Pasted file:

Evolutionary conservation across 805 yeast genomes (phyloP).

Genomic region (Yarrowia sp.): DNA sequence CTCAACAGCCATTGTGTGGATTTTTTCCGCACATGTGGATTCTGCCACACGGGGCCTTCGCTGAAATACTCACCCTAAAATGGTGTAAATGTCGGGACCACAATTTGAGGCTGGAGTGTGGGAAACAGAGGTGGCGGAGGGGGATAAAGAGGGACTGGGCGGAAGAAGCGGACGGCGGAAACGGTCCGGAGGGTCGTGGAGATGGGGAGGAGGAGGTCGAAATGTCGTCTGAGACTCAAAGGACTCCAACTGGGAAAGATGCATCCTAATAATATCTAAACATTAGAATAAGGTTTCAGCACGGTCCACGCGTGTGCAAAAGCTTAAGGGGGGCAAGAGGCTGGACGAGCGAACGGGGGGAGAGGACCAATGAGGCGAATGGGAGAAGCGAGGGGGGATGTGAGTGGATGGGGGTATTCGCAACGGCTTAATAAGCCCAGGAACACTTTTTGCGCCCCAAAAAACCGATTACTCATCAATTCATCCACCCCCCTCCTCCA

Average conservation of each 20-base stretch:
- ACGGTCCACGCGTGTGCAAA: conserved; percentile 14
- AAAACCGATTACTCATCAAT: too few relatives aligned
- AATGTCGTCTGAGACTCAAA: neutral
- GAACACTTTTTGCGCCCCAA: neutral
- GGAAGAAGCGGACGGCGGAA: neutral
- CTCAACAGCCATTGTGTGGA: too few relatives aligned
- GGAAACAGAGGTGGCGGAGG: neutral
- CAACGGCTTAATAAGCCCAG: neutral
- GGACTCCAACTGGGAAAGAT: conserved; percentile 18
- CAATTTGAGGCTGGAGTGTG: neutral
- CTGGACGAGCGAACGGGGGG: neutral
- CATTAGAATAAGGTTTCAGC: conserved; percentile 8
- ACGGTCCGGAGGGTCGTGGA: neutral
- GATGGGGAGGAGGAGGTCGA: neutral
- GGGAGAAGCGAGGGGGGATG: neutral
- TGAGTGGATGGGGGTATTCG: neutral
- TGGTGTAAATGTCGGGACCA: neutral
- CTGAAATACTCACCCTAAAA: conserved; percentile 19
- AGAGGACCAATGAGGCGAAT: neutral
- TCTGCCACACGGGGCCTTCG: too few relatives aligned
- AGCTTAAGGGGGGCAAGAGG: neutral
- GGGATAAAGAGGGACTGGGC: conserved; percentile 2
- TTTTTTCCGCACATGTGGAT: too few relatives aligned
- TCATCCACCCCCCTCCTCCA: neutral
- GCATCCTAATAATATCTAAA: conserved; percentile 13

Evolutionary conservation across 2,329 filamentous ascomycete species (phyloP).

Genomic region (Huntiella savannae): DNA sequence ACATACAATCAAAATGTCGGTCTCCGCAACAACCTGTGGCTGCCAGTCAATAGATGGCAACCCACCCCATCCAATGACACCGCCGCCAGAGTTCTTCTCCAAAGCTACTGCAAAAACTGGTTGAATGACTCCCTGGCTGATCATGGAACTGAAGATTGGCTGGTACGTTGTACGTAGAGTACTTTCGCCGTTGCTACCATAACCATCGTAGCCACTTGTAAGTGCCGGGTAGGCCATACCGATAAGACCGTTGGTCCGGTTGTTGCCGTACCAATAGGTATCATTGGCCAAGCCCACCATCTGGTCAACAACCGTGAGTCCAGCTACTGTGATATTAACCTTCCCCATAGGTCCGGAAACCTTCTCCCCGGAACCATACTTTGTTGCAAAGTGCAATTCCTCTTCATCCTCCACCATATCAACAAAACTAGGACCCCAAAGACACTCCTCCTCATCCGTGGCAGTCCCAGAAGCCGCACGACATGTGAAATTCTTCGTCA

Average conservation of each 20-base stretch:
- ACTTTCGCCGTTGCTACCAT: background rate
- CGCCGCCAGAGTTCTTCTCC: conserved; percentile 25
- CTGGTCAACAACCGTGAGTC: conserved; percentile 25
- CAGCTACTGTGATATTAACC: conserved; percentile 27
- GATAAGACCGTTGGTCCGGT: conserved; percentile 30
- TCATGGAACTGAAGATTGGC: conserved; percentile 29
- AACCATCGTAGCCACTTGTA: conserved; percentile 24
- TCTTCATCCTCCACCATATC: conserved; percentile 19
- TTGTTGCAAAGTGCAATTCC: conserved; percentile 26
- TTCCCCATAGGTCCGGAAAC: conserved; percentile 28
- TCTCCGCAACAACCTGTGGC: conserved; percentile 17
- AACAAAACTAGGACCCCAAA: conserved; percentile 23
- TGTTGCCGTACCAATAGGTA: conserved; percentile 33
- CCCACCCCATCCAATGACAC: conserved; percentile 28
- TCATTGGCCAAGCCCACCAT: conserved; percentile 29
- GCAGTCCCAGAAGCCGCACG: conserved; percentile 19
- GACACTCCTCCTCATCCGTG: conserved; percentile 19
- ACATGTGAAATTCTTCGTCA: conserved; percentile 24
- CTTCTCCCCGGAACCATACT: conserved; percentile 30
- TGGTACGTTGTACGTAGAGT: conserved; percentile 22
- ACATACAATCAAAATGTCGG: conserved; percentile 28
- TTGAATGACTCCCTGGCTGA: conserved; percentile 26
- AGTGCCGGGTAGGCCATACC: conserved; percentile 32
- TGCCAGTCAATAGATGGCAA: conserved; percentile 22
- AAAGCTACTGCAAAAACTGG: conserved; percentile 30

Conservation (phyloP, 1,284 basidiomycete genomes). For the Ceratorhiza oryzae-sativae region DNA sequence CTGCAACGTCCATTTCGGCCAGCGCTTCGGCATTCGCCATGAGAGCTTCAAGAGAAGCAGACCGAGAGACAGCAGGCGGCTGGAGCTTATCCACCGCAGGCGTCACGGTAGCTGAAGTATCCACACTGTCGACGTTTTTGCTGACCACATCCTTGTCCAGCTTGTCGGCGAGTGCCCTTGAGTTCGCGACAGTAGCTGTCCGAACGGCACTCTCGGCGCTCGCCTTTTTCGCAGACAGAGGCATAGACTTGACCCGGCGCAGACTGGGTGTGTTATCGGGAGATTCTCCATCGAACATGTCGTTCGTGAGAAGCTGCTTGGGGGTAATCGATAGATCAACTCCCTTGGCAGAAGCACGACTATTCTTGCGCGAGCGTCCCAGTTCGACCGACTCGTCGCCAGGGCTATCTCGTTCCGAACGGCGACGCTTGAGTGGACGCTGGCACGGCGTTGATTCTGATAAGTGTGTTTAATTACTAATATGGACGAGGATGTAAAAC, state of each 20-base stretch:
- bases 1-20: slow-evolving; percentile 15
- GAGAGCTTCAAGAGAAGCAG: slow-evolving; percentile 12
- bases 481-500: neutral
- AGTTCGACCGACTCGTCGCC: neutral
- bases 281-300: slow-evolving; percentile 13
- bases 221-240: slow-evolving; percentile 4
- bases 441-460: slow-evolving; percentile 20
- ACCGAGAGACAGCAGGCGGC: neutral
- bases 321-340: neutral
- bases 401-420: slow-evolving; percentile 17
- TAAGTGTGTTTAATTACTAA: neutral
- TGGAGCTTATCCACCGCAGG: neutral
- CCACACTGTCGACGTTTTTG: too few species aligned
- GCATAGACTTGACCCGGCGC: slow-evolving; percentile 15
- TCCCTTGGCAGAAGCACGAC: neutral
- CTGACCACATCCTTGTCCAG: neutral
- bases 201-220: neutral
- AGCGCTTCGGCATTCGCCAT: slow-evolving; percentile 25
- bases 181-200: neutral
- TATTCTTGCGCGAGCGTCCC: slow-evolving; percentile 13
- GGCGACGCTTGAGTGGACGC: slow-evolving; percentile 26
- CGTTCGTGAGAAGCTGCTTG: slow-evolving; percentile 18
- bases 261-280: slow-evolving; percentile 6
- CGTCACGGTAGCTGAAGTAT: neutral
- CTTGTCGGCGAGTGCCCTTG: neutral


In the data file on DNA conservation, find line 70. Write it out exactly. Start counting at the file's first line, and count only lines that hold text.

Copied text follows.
- CCACACTGTCGACGTTTTTG: too few species aligned